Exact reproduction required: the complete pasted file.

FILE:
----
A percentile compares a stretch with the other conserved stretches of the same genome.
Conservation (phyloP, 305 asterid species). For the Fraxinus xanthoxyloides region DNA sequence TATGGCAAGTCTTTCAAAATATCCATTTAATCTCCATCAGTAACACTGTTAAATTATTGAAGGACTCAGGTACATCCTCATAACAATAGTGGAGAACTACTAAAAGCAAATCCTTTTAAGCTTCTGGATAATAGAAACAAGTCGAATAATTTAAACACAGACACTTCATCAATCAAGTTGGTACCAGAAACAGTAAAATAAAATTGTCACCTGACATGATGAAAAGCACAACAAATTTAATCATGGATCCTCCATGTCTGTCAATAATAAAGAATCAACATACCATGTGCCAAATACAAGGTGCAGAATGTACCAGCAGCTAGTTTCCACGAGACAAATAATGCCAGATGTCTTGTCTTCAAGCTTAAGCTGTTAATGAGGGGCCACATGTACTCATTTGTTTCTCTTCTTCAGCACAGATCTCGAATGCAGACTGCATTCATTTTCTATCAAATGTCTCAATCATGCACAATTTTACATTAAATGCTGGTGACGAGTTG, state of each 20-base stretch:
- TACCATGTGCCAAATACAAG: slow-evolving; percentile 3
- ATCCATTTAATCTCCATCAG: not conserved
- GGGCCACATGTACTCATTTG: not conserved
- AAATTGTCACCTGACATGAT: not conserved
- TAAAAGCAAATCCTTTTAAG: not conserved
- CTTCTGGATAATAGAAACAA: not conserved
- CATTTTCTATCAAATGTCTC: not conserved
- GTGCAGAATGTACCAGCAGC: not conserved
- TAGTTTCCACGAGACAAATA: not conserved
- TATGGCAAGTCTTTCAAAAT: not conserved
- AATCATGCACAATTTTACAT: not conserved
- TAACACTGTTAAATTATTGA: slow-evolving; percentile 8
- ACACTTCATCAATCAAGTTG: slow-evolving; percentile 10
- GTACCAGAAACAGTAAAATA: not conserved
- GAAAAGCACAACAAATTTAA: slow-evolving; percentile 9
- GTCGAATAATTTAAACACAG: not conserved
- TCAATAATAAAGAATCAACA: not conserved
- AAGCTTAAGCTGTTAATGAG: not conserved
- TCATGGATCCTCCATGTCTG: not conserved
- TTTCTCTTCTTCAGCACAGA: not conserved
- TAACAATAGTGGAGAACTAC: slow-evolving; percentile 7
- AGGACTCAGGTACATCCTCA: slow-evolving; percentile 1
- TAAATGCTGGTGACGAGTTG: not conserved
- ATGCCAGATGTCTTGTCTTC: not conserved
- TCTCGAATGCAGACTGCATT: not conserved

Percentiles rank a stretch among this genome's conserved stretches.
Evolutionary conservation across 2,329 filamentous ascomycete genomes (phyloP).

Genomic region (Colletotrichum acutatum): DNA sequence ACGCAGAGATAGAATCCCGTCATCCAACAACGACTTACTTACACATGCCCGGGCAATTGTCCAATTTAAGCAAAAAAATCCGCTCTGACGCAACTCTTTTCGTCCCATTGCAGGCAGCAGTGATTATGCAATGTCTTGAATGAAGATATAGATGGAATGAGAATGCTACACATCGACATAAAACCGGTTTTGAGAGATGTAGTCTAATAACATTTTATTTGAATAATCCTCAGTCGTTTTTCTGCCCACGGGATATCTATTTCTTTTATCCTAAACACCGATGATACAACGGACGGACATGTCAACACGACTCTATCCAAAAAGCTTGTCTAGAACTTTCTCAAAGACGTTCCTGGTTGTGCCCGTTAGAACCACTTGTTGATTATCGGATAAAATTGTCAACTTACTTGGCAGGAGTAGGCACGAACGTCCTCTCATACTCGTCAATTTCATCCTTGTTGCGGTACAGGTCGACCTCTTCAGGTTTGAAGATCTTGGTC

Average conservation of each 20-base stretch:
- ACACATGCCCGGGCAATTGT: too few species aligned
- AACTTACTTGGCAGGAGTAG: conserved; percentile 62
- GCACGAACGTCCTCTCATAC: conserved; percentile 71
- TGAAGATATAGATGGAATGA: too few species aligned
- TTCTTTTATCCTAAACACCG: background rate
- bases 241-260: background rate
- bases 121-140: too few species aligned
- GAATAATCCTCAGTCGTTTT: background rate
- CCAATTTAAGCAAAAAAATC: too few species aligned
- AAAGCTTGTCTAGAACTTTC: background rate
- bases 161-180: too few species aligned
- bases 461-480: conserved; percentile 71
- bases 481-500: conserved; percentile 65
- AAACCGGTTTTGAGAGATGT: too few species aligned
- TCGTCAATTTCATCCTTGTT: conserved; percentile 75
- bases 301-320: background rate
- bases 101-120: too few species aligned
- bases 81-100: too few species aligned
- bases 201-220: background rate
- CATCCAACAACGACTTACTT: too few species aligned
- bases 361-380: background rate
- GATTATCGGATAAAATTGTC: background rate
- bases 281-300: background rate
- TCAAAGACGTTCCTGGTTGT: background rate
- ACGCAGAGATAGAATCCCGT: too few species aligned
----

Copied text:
A percentile compares a stretch with the other conserved stretches of the same genome.
Conservation (phyloP, 305 asterid species). For the Fraxinus xanthoxyloides region DNA sequence TATGGCAAGTCTTTCAAAATATCCATTTAATCTCCATCAGTAACACTGTTAAATTATTGAAGGACTCAGGTACATCCTCATAACAATAGTGGAGAACTACTAAAAGCAAATCCTTTTAAGCTTCTGGATAATAGAAACAAGTCGAATAATTTAAACACAGACACTTCATCAATCAAGTTGGTACCAGAAACAGTAAAATAAAATTGTCACCTGACATGATGAAAAGCACAACAAATTTAATCATGGATCCTCCATGTCTGTCAATAATAAAGAATCAACATACCATGTGCCAAATACAAGGTGCAGAATGTACCAGCAGCTAGTTTCCACGAGACAAATAATGCCAGATGTCTTGTCTTCAAGCTTAAGCTGTTAATGAGGGGCCACATGTACTCATTTGTTTCTCTTCTTCAGCACAGATCTCGAATGCAGACTGCATTCATTTTCTATCAAATGTCTCAATCATGCACAATTTTACATTAAATGCTGGTGACGAGTTG, state of each 20-base stretch:
- TACCATGTGCCAAATACAAG: slow-evolving; percentile 3
- ATCCATTTAATCTCCATCAG: not conserved
- GGGCCACATGTACTCATTTG: not conserved
- AAATTGTCACCTGACATGAT: not conserved
- TAAAAGCAAATCCTTTTAAG: not conserved
- CTTCTGGATAATAGAAACAA: not conserved
- CATTTTCTATCAAATGTCTC: not conserved
- GTGCAGAATGTACCAGCAGC: not conserved
- TAGTTTCCACGAGACAAATA: not conserved
- TATGGCAAGTCTTTCAAAAT: not conserved
- AATCATGCACAATTTTACAT: not conserved
- TAACACTGTTAAATTATTGA: slow-evolving; percentile 8
- ACACTTCATCAATCAAGTTG: slow-evolving; percentile 10
- GTACCAGAAACAGTAAAATA: not conserved
- GAAAAGCACAACAAATTTAA: slow-evolving; percentile 9
- GTCGAATAATTTAAACACAG: not conserved
- TCAATAATAAAGAATCAACA: not conserved
- AAGCTTAAGCTGTTAATGAG: not conserved
- TCATGGATCCTCCATGTCTG: not conserved
- TTTCTCTTCTTCAGCACAGA: not conserved
- TAACAATAGTGGAGAACTAC: slow-evolving; percentile 7
- AGGACTCAGGTACATCCTCA: slow-evolving; percentile 1
- TAAATGCTGGTGACGAGTTG: not conserved
- ATGCCAGATGTCTTGTCTTC: not conserved
- TCTCGAATGCAGACTGCATT: not conserved

Percentiles rank a stretch among this genome's conserved stretches.
Evolutionary conservation across 2,329 filamentous ascomycete genomes (phyloP).

Genomic region (Colletotrichum acutatum): DNA sequence ACGCAGAGATAGAATCCCGTCATCCAACAACGACTTACTTACACATGCCCGGGCAATTGTCCAATTTAAGCAAAAAAATCCGCTCTGACGCAACTCTTTTCGTCCCATTGCAGGCAGCAGTGATTATGCAATGTCTTGAATGAAGATATAGATGGAATGAGAATGCTACACATCGACATAAAACCGGTTTTGAGAGATGTAGTCTAATAACATTTTATTTGAATAATCCTCAGTCGTTTTTCTGCCCACGGGATATCTATTTCTTTTATCCTAAACACCGATGATACAACGGACGGACATGTCAACACGACTCTATCCAAAAAGCTTGTCTAGAACTTTCTCAAAGACGTTCCTGGTTGTGCCCGTTAGAACCACTTGTTGATTATCGGATAAAATTGTCAACTTACTTGGCAGGAGTAGGCACGAACGTCCTCTCATACTCGTCAATTTCATCCTTGTTGCGGTACAGGTCGACCTCTTCAGGTTTGAAGATCTTGGTC

Average conservation of each 20-base stretch:
- ACACATGCCCGGGCAATTGT: too few species aligned
- AACTTACTTGGCAGGAGTAG: conserved; percentile 62
- GCACGAACGTCCTCTCATAC: conserved; percentile 71
- TGAAGATATAGATGGAATGA: too few species aligned
- TTCTTTTATCCTAAACACCG: background rate
- bases 241-260: background rate
- bases 121-140: too few species aligned
- GAATAATCCTCAGTCGTTTT: background rate
- CCAATTTAAGCAAAAAAATC: too few species aligned
- AAAGCTTGTCTAGAACTTTC: background rate
- bases 161-180: too few species aligned
- bases 461-480: conserved; percentile 71
- bases 481-500: conserved; percentile 65
- AAACCGGTTTTGAGAGATGT: too few species aligned
- TCGTCAATTTCATCCTTGTT: conserved; percentile 75
- bases 301-320: background rate
- bases 101-120: too few species aligned
- bases 81-100: too few species aligned
- bases 201-220: background rate
- CATCCAACAACGACTTACTT: too few species aligned
- bases 361-380: background rate
- GATTATCGGATAAAATTGTC: background rate
- bases 281-300: background rate
- TCAAAGACGTTCCTGGTTGT: background rate
- ACGCAGAGATAGAATCCCGT: too few species aligned